Justin Hendrix, director of March for Truth, hatched the idea for Muellerbookclub.com with the nonprofit Public Citizen soon after the report was released this April. Open to everyone, the online club split the report into four sections and launched a month-long series. Beginning May 13, the group hosted Monday webinars on the week’s reading, featuring guests from House Judiciary Committee Chairman Jerrold Nadler to journalist Gloria Steinem. It received so much support – more than 20,000 viewers some weeks – that Mr. Hendrix and his colleagues are now looking past the original end date, trying to continue their momentum.

“The thing we were surprised at was just how quickly others were willing to jump in and lend a hand,” he says.

Released to the public April 18, the Mueller report became an instant bestseller – even with free versions posted online. But buying the report is one thing, and reading it is another. In May, only 3% of Americans had actually read the report, and fewer than 25% had read any of it, according to a CNN poll. Even some leading members of Congress, The Washington Post reported at the end of May, hadn’t read the full report.

On air June 12, Fox News anchor Shepard Smith said the Mueller report was something “everyone in America should read. Everyone.”

Whether the report exonerates the president is left to personal opinion. What’s certain is the interest it’s generated – inspiring live readings from San Francisco to New York, free online audio versions, podcasts, and of course, book clubs.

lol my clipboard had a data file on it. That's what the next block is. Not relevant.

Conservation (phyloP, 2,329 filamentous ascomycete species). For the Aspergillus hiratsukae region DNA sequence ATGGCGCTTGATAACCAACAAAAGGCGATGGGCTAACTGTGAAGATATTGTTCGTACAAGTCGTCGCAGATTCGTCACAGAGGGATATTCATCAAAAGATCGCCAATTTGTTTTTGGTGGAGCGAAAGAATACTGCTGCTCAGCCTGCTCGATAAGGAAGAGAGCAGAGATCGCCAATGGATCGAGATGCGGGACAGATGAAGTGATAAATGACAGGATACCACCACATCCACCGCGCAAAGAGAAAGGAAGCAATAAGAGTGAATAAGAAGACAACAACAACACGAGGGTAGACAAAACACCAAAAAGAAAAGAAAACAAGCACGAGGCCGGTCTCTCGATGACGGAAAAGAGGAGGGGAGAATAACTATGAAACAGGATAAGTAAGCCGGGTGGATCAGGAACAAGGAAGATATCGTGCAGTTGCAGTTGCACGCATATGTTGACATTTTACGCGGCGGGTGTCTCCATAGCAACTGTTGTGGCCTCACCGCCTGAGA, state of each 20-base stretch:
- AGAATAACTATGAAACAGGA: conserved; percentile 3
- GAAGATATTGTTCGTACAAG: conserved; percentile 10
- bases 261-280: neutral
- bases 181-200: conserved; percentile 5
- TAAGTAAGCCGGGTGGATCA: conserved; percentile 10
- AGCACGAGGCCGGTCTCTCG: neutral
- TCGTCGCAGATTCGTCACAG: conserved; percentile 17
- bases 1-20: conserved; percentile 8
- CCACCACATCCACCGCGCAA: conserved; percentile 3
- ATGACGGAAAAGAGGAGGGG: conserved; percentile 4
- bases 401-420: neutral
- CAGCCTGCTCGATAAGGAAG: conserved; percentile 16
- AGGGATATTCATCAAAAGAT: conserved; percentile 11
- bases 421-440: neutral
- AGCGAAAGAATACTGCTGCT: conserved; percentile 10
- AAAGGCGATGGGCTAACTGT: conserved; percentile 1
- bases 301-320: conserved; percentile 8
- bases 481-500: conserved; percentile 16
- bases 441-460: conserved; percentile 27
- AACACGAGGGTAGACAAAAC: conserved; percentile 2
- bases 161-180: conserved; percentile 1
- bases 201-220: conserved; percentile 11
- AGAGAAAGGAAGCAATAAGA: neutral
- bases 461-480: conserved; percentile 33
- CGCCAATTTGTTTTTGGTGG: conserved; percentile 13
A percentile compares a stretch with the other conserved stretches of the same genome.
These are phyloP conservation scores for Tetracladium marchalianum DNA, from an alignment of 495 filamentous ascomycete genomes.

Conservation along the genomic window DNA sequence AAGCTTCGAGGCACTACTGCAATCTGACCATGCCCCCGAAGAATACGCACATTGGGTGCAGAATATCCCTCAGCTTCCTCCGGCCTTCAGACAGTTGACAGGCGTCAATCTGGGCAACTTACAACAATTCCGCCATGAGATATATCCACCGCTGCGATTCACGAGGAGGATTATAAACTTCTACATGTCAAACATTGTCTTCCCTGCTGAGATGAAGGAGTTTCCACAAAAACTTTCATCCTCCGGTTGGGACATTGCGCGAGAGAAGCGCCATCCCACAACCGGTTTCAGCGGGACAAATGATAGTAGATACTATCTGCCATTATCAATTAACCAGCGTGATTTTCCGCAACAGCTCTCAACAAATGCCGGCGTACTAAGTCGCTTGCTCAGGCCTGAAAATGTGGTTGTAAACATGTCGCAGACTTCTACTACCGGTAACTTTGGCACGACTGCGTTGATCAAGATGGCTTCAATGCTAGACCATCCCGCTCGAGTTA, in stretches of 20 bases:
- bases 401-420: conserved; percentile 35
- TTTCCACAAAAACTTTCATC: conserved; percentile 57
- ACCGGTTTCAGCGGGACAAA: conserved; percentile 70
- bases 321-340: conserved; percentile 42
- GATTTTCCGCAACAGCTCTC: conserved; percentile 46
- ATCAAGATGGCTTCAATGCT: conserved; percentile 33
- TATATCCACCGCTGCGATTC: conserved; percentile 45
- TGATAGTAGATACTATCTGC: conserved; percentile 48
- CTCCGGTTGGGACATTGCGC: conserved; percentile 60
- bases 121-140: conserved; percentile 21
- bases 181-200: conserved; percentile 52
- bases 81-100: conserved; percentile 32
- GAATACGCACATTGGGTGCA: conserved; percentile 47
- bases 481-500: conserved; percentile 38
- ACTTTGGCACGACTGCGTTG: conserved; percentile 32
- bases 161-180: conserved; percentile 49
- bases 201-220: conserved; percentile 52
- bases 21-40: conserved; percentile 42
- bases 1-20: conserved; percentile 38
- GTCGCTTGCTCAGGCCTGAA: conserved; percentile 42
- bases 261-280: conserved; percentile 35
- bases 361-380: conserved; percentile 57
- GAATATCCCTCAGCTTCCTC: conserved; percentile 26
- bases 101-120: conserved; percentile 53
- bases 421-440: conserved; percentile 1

In a public statement last month, Mr. Mueller cautioned people to let the report speak for itself, later adding that the report is his testimony.

Angie Holan, editor of PolitiFact, a nonpartisan website devoted to fact-checking politicians’ statements, says Mr. Mueller’s press conference felt like a direct appeal for Americans to read the report themselves. PolitiFact recently announced its own Mueller report book club. Ms. Holan says the goal is to support people who want to read it but don’t feel comfortable doing so alone. 

“The idea is that you let people interact with the text on their own terms, but you provide some guidance to help them get started and to help them continue reading. Because it’s not easy for everybody,” she says.

Politifact plans to publish materials in its newsletter as the book club progresses. By the end of their eight-week series, Ms. Holan says they hope to have an available template for similar clubs in the future. She has been surprised by the amount of public support they’ve received so far – both from current subscribers and the 2,000 who joined soon after the club launched June 6.

Similar responses have been especially encouraging to Jonah Minkoff-Zern, co-director for Public Citizen’s Democracy Is For People Campaign and a colleague of Mr. Hendrix on the book report project.

“It’s nice validation that people really do care and want to take action on this and want to be part of a response,” he says.

People around the country have been writing letters to their local newspapers and telling him about their own chapters, he adds – like Ms. Nelson.

“Oh my gosh, I feel like I’m back in college,” says Ms. Nelson about the weekly readings.

She acts as the moderator for her group and is encouraging members to engage beyond the book club. Take it home, she recommends, tell the neighbors, talk to strangers.

“Read it and find out for yourself. Read it and discuss it with other people,” she says. “Unless you start reaching out and listening to other people, this stalemate is going to continue. ... We need to reach out to everybody, of all political stripes.”